Bill has held several senior board positions in Financial Services companies including: CEO at Just Retirement Solutions Managing Directorships at Barclays Premier Banking, Britannic Assurance, Sun Life Unit Services and, City Investors and Sales Director at Commercial Union. So for his three year term of office, he brings with him the rare experience of being client, candidate and recruiter in his sector.
The Accounting and Financial Services group is one of several new groups being launched this year and next to ensure the REC has a strong voice in each sector of the recruitment industry.
The groups official launch will be on December 3 at the Financial Times corporate headquarters at which the REC Accounting and Financial Services sector profile will also be launched. This details the market profile, workforce profile, employer characteristics plus issues and challenges for employers in the accounting and financial services sector.
Speaking on his successful election Bill Haynes said: I believe that the REC has sound principles and aspirations that, when effectively articulated and driven through the accounting and financial services sector, will bring significant benefits to all concerned - candidates, client companies, and our industry as a whole.
This is an interesting challenge in itself and represents an opportunity for me to work with like- minded individuals to improve the position of an organisation and a recruitment industry sector something I will personally enjoy.
EAS inspections provide healthy reminder, says REC
The REC has underlined the industry's commitment to protecting the health and safety of temporary workers following the warnings issued to eleven employment agencies by the Employment Agency Standards Inspectorate (EAS) over breaches in this area.
Respect for health and safety is one of the key principles in the RECs Code of Practice which is at the heart of the ongoing Serious About Standards campaign. The specific instance highlighted by the EAS concerned advertising for asbestos removal workers without properly checking the health and safety implications.
Commenting on the outcome of the recent EAS inspections, Fola Tayo, the RECs Head of Professional Standards, says:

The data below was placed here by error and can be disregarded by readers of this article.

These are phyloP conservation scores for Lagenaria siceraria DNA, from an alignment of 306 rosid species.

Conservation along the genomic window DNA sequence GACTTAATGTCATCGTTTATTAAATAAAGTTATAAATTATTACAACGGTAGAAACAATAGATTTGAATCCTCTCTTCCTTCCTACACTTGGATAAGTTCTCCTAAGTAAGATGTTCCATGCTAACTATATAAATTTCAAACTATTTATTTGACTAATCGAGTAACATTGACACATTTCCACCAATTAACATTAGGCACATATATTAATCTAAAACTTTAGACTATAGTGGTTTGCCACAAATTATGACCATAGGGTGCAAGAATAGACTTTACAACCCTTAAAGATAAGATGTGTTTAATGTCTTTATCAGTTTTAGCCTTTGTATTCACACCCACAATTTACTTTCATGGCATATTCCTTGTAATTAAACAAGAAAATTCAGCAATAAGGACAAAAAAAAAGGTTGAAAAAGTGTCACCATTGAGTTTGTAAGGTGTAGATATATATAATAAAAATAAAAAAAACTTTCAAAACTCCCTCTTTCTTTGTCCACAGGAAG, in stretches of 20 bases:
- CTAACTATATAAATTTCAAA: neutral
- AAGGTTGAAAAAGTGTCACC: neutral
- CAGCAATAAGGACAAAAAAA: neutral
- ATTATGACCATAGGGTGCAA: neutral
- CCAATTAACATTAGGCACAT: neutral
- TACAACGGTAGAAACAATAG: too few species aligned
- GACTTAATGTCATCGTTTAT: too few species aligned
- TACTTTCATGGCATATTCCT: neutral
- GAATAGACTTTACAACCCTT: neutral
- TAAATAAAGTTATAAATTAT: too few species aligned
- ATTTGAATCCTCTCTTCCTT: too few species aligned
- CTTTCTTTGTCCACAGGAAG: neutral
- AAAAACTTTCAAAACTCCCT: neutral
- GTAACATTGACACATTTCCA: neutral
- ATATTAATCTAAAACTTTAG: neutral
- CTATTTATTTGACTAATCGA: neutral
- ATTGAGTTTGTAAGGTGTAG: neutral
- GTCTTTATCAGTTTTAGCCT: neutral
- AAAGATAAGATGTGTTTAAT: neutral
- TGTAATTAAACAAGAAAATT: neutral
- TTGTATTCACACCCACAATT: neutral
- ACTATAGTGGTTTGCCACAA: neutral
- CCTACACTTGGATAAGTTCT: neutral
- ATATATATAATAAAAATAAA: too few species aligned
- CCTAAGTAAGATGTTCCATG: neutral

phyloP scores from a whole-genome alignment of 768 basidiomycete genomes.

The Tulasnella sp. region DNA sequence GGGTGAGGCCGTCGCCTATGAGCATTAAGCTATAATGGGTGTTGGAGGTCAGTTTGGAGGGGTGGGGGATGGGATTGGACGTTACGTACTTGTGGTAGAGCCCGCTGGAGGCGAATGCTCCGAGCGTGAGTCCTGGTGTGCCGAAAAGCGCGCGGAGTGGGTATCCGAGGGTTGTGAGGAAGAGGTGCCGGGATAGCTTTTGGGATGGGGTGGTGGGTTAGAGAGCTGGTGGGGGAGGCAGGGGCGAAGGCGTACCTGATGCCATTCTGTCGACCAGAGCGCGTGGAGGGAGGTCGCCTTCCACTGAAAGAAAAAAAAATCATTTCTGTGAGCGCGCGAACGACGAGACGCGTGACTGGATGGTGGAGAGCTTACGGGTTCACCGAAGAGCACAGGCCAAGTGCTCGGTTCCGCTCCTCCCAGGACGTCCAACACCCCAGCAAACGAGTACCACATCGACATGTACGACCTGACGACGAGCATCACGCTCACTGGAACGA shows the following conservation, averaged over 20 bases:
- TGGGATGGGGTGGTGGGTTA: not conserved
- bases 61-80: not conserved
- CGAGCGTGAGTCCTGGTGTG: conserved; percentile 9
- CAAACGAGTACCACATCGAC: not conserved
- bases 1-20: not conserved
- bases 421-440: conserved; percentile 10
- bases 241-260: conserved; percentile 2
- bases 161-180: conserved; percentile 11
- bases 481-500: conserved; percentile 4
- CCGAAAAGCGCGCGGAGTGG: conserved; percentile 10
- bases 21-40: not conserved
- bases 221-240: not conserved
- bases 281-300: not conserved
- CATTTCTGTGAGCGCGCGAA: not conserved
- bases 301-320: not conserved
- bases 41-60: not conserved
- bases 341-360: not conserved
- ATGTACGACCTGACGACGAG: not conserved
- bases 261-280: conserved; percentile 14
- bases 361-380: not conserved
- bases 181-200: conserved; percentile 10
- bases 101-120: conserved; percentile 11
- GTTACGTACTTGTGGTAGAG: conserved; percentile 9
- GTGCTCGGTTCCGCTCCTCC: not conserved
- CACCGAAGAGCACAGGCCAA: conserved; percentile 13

"The well-being of workers is paramount which is why heath and safety requirements are enshrined in the Industry Code of Practice as well as in statutory legislation. There can be grey areas in terms of respective responsibilities of agencies and end users and in most cases it is a case of providing additional guidance and support. At the same time, wilfull and systematic breaches must be dealt with in the interests of law abiding businesses as well as workers.
The vast majority of agencies are doing the right thing but the specific breaches identified by the EAS provide a useful reminder of the need to remain vigilant. Being up to speed with health and safety requirements as well as other legal obligations provides a cast-iron assurance to clients and candidates. Actively promoting the industry's commitment to safe and ethical recruitment is at the heart of the ongoing Serious About Standards campaign."
Protecting the health and safety of workers in Principle 5 of the REC Code of Practice. The Code is enforced through the REC's Professional Standards Committee which is made up of industry peers as well as representatives from the CBI and the TUC.
The REC is in regular dialogue with the Department for Buisness and the EAS. REC is also represented on the Fair Employment Enforcement Board which was set up to coordinate the efforts of law enforcement agencies. The next phase of the Governments awareness campaign on workers rights is being launched this week.
For more information on the Serious About Standards campaign, visit the website, www.rec.uk.com/serious.